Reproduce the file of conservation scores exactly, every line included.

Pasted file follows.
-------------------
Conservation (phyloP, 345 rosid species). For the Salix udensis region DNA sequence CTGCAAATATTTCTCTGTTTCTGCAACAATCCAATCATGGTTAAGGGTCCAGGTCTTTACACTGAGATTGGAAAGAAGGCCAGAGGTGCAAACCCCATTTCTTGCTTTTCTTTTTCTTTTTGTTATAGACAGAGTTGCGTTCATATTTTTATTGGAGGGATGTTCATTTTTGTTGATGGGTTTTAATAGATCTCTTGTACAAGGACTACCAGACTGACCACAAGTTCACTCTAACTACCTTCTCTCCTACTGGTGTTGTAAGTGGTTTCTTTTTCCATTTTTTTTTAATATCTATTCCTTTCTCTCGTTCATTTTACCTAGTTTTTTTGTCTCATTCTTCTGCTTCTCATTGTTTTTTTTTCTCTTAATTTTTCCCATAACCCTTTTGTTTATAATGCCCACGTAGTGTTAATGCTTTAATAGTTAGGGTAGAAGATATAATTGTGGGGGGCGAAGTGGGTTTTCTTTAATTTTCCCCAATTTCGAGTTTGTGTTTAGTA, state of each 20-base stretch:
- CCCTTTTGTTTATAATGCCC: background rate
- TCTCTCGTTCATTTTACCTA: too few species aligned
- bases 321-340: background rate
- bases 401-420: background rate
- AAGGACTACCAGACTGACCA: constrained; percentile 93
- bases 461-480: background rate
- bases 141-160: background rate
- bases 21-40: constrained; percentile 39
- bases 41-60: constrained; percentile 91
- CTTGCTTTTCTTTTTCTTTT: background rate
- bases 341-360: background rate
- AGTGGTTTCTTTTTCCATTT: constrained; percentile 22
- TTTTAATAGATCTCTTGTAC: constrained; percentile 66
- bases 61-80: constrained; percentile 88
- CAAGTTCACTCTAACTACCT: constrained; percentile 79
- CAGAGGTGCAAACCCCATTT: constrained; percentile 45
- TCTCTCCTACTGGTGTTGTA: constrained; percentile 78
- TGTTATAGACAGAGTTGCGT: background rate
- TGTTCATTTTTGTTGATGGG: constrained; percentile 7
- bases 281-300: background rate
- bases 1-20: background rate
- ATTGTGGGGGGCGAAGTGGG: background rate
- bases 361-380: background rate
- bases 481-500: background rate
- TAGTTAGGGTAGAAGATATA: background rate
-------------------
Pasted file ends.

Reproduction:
Conservation (phyloP, 345 rosid species). For the Salix udensis region DNA sequence CTGCAAATATTTCTCTGTTTCTGCAACAATCCAATCATGGTTAAGGGTCCAGGTCTTTACACTGAGATTGGAAAGAAGGCCAGAGGTGCAAACCCCATTTCTTGCTTTTCTTTTTCTTTTTGTTATAGACAGAGTTGCGTTCATATTTTTATTGGAGGGATGTTCATTTTTGTTGATGGGTTTTAATAGATCTCTTGTACAAGGACTACCAGACTGACCACAAGTTCACTCTAACTACCTTCTCTCCTACTGGTGTTGTAAGTGGTTTCTTTTTCCATTTTTTTTTAATATCTATTCCTTTCTCTCGTTCATTTTACCTAGTTTTTTTGTCTCATTCTTCTGCTTCTCATTGTTTTTTTTTCTCTTAATTTTTCCCATAACCCTTTTGTTTATAATGCCCACGTAGTGTTAATGCTTTAATAGTTAGGGTAGAAGATATAATTGTGGGGGGCGAAGTGGGTTTTCTTTAATTTTCCCCAATTTCGAGTTTGTGTTTAGTA, state of each 20-base stretch:
- CCCTTTTGTTTATAATGCCC: background rate
- TCTCTCGTTCATTTTACCTA: too few species aligned
- bases 321-340: background rate
- bases 401-420: background rate
- AAGGACTACCAGACTGACCA: constrained; percentile 93
- bases 461-480: background rate
- bases 141-160: background rate
- bases 21-40: constrained; percentile 39
- bases 41-60: constrained; percentile 91
- CTTGCTTTTCTTTTTCTTTT: background rate
- bases 341-360: background rate
- AGTGGTTTCTTTTTCCATTT: constrained; percentile 22
- TTTTAATAGATCTCTTGTAC: constrained; percentile 66
- bases 61-80: constrained; percentile 88
- CAAGTTCACTCTAACTACCT: constrained; percentile 79
- CAGAGGTGCAAACCCCATTT: constrained; percentile 45
- TCTCTCCTACTGGTGTTGTA: constrained; percentile 78
- TGTTATAGACAGAGTTGCGT: background rate
- TGTTCATTTTTGTTGATGGG: constrained; percentile 7
- bases 281-300: background rate
- bases 1-20: background rate
- ATTGTGGGGGGCGAAGTGGG: background rate
- bases 361-380: background rate
- bases 481-500: background rate
- TAGTTAGGGTAGAAGATATA: background rate